Teacher Eileen has been teaching multiple age levels at The Yellow Submarine School in La Union for two years now but handled first graders in Manila before moving to the surf town.
    PHOTO BY courtesy of Aussy A. Aportadera
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    “Although most of the students I’ve had were potty-trained by the time they got to me, there have been so many times when I’d walk into the restroom to see that children had played with toilet paper and covered the floor with it. They left the tap running with water pooling on the sink and floor, not flushed toilets, or used up all the soap in the soap dispenser… in five minutes.”

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    It boils down to what Teacher Jaz says: “Independence is, for me, a value that is crucial to teach at this age. It would be nice if the parents would start letting their child do simple chores at home or even just self-help tasks such as changing their shirts or combing their hair, which they will be able to carry on in school.

    Teacher Jazz: “Tying their shoelaces, specifically, is something I really wish parents would teach their children at this age, or sending them to school with a pair of easy Velcro shoes is definitely a good alternative!”
    PHOTO BY courtesy of Aussy A. Aportadera
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    Of course, some parents would argue school is where they hope their children would learn these lessons. But Teacher Bee adds, “The kids don’t have to be completely independent by the time school starts, but it would help if they already have an idea of the coming routine. Show trust and friendship with the teachers and, that way, your kids will, too, over time.”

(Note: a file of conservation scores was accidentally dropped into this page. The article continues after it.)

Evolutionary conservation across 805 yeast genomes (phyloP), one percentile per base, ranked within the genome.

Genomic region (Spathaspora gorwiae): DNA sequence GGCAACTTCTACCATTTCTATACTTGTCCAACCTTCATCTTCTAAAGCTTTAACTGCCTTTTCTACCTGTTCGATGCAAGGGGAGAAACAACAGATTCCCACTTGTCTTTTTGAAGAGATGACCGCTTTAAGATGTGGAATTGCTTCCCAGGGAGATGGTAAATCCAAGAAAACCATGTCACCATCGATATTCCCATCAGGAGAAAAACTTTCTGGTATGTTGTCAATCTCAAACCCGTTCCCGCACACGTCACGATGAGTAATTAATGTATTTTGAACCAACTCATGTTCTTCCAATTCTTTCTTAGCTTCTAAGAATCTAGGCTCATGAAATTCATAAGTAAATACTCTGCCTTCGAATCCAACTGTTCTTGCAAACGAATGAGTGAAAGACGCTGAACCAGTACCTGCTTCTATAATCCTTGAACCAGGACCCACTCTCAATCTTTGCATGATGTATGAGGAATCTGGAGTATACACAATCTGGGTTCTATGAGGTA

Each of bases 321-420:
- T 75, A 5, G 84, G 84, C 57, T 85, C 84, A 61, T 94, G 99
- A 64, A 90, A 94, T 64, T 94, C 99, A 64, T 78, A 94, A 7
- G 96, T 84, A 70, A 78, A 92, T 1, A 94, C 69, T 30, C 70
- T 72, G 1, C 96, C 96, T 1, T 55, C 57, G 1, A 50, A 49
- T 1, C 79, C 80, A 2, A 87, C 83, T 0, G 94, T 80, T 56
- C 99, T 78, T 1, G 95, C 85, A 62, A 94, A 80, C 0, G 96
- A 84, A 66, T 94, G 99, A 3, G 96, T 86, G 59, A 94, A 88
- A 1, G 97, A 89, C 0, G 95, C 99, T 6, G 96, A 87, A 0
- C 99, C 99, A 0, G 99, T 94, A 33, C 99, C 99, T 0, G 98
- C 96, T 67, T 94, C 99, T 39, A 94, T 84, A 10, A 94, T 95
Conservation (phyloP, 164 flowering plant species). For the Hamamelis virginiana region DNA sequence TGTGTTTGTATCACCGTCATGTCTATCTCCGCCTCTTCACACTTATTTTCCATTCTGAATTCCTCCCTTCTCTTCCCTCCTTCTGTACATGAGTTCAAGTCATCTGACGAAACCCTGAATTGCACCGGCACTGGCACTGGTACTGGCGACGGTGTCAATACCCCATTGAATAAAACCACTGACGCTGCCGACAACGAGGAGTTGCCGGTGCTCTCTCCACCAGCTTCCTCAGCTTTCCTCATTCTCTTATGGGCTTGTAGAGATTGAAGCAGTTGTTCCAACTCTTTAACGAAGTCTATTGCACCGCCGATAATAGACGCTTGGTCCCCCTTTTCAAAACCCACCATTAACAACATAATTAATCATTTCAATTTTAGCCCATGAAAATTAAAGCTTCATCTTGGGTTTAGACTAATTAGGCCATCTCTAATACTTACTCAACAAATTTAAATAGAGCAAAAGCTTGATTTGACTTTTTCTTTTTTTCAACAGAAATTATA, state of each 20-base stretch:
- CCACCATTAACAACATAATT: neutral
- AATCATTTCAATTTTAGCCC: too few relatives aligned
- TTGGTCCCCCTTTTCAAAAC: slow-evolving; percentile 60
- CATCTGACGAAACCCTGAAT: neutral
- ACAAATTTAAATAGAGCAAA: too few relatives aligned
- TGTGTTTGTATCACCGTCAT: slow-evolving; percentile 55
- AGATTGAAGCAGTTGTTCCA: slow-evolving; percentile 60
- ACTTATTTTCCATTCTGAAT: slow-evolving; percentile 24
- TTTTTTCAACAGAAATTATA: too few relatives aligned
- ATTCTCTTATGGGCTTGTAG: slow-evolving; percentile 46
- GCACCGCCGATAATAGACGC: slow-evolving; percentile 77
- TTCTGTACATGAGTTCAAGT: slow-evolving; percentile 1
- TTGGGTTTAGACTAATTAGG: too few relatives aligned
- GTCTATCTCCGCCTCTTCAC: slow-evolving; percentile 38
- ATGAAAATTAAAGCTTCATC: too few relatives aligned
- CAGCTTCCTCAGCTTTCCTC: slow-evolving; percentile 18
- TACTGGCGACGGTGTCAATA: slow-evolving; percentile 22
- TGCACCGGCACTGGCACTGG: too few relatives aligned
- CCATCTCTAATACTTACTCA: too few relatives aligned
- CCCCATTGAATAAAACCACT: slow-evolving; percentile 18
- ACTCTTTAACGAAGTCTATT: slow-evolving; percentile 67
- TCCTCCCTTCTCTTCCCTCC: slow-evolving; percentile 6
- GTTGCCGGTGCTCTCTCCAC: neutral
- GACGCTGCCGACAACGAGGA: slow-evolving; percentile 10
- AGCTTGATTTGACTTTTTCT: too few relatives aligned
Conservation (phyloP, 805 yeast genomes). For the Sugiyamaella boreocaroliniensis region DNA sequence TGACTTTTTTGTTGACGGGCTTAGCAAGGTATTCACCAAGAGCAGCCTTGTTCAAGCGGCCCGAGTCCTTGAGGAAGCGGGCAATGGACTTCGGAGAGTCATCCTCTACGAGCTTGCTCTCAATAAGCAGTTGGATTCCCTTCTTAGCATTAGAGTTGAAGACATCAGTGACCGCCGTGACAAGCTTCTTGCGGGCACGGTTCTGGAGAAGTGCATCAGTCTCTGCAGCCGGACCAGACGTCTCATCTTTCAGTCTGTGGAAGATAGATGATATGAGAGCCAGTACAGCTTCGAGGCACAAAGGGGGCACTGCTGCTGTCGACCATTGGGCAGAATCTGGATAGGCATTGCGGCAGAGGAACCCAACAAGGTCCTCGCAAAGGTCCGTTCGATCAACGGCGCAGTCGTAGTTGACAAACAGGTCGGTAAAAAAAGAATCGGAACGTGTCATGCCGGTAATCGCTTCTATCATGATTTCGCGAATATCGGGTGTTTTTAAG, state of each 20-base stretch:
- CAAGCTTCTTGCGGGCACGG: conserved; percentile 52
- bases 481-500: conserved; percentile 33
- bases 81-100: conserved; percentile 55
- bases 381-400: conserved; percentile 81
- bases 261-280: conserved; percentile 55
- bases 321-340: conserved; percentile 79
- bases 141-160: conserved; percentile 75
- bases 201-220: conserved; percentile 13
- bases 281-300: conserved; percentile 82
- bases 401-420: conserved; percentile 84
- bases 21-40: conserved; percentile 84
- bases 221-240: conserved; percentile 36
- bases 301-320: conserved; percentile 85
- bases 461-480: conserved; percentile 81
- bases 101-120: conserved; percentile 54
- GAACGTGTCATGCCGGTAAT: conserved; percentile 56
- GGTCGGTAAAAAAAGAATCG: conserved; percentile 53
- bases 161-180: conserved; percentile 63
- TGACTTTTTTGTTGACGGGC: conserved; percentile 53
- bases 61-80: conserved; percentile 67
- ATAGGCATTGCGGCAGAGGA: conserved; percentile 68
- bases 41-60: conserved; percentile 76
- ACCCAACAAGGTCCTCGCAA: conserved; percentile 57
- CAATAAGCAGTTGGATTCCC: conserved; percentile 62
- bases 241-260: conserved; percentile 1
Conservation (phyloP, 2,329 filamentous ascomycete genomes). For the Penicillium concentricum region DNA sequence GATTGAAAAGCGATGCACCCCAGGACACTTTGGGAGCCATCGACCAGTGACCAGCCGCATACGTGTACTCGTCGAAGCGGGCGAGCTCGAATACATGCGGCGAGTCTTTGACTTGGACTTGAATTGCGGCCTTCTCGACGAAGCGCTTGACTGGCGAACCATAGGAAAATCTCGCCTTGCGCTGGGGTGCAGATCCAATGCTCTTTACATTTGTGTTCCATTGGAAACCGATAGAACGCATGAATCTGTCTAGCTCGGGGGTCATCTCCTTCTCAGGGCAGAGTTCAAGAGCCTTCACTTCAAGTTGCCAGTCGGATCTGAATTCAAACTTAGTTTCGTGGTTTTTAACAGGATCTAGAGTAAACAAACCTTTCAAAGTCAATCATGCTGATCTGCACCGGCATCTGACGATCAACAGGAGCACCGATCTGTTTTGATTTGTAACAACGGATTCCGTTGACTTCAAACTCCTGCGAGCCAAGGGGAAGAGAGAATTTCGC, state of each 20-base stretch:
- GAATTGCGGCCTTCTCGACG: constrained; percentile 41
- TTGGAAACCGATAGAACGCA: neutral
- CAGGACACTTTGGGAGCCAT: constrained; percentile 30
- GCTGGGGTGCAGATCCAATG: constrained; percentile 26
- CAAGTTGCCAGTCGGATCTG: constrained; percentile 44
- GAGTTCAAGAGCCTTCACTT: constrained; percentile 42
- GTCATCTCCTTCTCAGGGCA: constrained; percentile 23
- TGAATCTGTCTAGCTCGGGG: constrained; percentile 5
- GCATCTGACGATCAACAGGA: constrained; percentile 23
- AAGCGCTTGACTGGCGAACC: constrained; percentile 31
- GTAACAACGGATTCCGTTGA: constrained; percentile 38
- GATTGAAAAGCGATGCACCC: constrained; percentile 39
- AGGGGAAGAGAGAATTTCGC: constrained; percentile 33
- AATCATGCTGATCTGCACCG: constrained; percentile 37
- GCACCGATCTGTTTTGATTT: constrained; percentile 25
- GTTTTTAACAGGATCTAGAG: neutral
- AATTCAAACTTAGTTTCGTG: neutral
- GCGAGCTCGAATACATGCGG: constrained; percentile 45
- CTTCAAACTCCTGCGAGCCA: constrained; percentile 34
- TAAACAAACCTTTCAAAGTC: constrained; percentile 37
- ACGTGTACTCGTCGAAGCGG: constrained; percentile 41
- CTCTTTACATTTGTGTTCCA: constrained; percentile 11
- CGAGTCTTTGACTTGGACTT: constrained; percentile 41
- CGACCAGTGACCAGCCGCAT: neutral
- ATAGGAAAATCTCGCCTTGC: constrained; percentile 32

Tell your child that a teacher is the family friend

    Kids need to know that teachers are like their parents in school until mommy or daddy pick you up.

    Teacher Avic wishes “parents [would] introduce their children’s teachers to them through photos, so they aren’t complete strangers on the first day of class.”

    It is especially helpful for younger children embarking on their very first encounter with the school. “[I wish] parents [would] show their children that they trust their teachers because if they show anxiety about leaving their kids in school, children will feel that and they will feel anxious, too,” adds Avic.

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    “Over my years teaching and being around kids, separation anxiety is always present,” imparts Bee. “But it has to start with the parents and guardians at home. It’s not easy to be away from your child —I’ve seen many mothers cry and time and time again. Teachers are there to hand them some tissues and give comforting words.

    “Some kids are okay with being left at school for a bit but without mommy or yaya and some kids who are not okay with it and need time. That’s fine. Teachers help with that, but I believe it’s something the parents can prepare for before school starts.”

    Last but not least, Bee emphasizes, “Please don’t make the teacher the bad guy. It’s one of the reasons kids get scared of school. Things like, ‘Hala, the teacher will get mad!’ doesn’t help.”